This book had been on my to-read list for awhile on Goodreads and when I put my name on the waiting list at the library a few weeks ago, I was happy to get the notification that it was time for me to check out the ebook. I was first drawn to the concept and idea of this book when I read the summary on Goodreads.
The summary of Spoiler Alert states, “Olivia Dade bursts onto the scene in this delightfully fun romantic comedy set in the world of fanfiction, in which a devoted fan goes on an unexpected date with her celebrity crush, who’s secretly posting fanfiction of his own.”
When I read this blurb a few months ago, I was of course drawn to the fanfiction idea and world in which many fans write their own versions of movies or books starring their favorite celebrities. The main character, April Whittier writes fanfiction about her favorite TV show, Gods of the Gates.
Geologist by day and author of very explicit fanfiction by night, the only people April talks about her favorite TV show with are other obsessed fans through their server and chat rooms. Little does she know, she’s been friends with one of the main characters and one of the hottest actors from Gods of the Gates for awhile now…and he writes fanfiction too.
The summary from Amazon goes on by introducing, Marcus Caster-Rupp, who also has a secret. “The world may know him as Aeneas, star of the biggest show on television, but fanfiction readers call him something else: Book!AeneasWouldNever. Marcus gets out his frustrations with the show through anonymous stories about the internet’s favorite couple: Aeneas and Lavinia. But if anyone discovered his online persona, he’d be finished in Hollywood.”
When April shares her plus-size take of her Lavinia cosplay outfit on Twitter, the post goes viral. “And when Marcus asks her out to spite her internet critics, truth officially becomes stranger than fanfiction.”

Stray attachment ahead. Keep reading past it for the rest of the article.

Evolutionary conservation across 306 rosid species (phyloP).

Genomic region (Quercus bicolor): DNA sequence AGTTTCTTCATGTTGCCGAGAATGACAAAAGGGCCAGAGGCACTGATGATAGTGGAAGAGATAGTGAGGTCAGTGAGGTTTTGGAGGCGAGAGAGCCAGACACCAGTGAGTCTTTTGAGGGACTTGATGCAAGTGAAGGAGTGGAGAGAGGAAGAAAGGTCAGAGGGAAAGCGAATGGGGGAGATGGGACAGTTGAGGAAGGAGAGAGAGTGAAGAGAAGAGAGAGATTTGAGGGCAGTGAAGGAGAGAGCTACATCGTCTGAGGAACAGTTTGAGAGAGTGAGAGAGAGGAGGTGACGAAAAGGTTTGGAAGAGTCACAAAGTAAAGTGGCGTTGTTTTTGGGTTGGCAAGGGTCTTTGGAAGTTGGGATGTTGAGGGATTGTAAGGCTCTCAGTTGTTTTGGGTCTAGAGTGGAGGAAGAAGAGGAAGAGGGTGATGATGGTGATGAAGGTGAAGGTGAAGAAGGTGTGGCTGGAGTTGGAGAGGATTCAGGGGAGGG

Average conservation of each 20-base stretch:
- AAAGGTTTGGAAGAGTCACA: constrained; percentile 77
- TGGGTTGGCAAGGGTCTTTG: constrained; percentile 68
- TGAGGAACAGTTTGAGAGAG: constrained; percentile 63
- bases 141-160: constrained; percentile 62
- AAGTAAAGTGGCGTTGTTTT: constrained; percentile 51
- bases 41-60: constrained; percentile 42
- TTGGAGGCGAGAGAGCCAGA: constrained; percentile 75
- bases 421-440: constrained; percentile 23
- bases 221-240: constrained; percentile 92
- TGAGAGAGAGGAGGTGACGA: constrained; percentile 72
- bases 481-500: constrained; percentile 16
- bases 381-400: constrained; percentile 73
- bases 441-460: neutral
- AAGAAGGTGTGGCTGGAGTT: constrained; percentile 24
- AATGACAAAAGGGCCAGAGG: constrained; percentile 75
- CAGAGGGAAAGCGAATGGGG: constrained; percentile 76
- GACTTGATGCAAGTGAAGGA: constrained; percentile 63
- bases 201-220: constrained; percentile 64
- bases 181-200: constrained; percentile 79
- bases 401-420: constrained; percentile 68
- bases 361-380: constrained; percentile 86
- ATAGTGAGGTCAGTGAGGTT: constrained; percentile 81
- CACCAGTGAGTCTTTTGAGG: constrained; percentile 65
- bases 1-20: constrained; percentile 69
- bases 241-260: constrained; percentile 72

After reading the summary, I thought that this book had everything I was looking for for a nice spring read. In the last few years, I’ve been drawn to books that incorporate social media and how it can hinder our outlook on ourselves and the relationships we have. I really liked the concept of this book and how the main characters used social media to talk to one another. If they hadn’t used it, there’s a large chance that they would’ve never met.
April was tired of hiding her love for Gods of the Gates so she posted her cosplay outfit and ends up being fat-shamed. She wanted to show something that she was passionate about, but it ended up hurting her feelings. It’s a catch twenty-two; you can share what you like on social media, but once it’s out there, everyone feels as if it’s okay to say whatever they want about what you post.
The characters are strong and likable, but I found that the book dragged a bit in the middle. I wanted to finish it because I liked the characters so much, but I found that I wasn’t as engaged as I had been in the beginning. But in the end, I really liked the message the book had: no matter what you look like, you can find love and the things about yourself that you think are flaws aren’t what others view as flaws. They are usually what other people love about you. It was a good message about love and acceptance and not caring what others say when they don’t have something nice to say.